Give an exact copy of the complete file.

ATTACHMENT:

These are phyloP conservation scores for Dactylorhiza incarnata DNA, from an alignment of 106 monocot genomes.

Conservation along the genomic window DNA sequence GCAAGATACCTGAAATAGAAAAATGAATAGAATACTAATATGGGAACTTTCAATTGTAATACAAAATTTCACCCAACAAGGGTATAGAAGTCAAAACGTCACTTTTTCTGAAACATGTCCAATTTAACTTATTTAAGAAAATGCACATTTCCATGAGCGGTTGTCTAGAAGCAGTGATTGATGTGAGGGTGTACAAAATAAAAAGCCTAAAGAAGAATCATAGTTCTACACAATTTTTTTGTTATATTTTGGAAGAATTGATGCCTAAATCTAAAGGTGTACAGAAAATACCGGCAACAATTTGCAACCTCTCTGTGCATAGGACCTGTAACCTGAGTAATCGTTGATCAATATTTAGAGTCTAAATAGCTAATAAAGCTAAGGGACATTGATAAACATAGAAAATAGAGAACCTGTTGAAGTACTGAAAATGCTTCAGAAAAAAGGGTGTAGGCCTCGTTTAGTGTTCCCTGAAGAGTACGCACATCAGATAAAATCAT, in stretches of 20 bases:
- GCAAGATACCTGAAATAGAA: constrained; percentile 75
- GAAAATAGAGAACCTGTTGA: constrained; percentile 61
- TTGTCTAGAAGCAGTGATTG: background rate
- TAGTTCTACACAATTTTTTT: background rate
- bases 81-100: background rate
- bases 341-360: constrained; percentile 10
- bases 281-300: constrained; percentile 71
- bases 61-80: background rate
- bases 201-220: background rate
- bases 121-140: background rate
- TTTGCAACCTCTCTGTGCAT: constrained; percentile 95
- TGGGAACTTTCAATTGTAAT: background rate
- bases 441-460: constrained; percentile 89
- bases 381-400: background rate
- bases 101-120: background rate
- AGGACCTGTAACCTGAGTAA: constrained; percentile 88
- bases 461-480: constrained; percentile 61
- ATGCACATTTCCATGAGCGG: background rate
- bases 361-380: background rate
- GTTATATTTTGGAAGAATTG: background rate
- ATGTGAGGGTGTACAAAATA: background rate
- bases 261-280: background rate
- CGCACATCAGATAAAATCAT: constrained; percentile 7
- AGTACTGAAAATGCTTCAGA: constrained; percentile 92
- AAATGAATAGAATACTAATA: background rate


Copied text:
These are phyloP conservation scores for Dactylorhiza incarnata DNA, from an alignment of 106 monocot genomes.

Conservation along the genomic window DNA sequence GCAAGATACCTGAAATAGAAAAATGAATAGAATACTAATATGGGAACTTTCAATTGTAATACAAAATTTCACCCAACAAGGGTATAGAAGTCAAAACGTCACTTTTTCTGAAACATGTCCAATTTAACTTATTTAAGAAAATGCACATTTCCATGAGCGGTTGTCTAGAAGCAGTGATTGATGTGAGGGTGTACAAAATAAAAAGCCTAAAGAAGAATCATAGTTCTACACAATTTTTTTGTTATATTTTGGAAGAATTGATGCCTAAATCTAAAGGTGTACAGAAAATACCGGCAACAATTTGCAACCTCTCTGTGCATAGGACCTGTAACCTGAGTAATCGTTGATCAATATTTAGAGTCTAAATAGCTAATAAAGCTAAGGGACATTGATAAACATAGAAAATAGAGAACCTGTTGAAGTACTGAAAATGCTTCAGAAAAAAGGGTGTAGGCCTCGTTTAGTGTTCCCTGAAGAGTACGCACATCAGATAAAATCAT, in stretches of 20 bases:
- GCAAGATACCTGAAATAGAA: constrained; percentile 75
- GAAAATAGAGAACCTGTTGA: constrained; percentile 61
- TTGTCTAGAAGCAGTGATTG: background rate
- TAGTTCTACACAATTTTTTT: background rate
- bases 81-100: background rate
- bases 341-360: constrained; percentile 10
- bases 281-300: constrained; percentile 71
- bases 61-80: background rate
- bases 201-220: background rate
- bases 121-140: background rate
- TTTGCAACCTCTCTGTGCAT: constrained; percentile 95
- TGGGAACTTTCAATTGTAAT: background rate
- bases 441-460: constrained; percentile 89
- bases 381-400: background rate
- bases 101-120: background rate
- AGGACCTGTAACCTGAGTAA: constrained; percentile 88
- bases 461-480: constrained; percentile 61
- ATGCACATTTCCATGAGCGG: background rate
- bases 361-380: background rate
- GTTATATTTTGGAAGAATTG: background rate
- ATGTGAGGGTGTACAAAATA: background rate
- bases 261-280: background rate
- CGCACATCAGATAAAATCAT: constrained; percentile 7
- AGTACTGAAAATGCTTCAGA: constrained; percentile 92
- AAATGAATAGAATACTAATA: background rate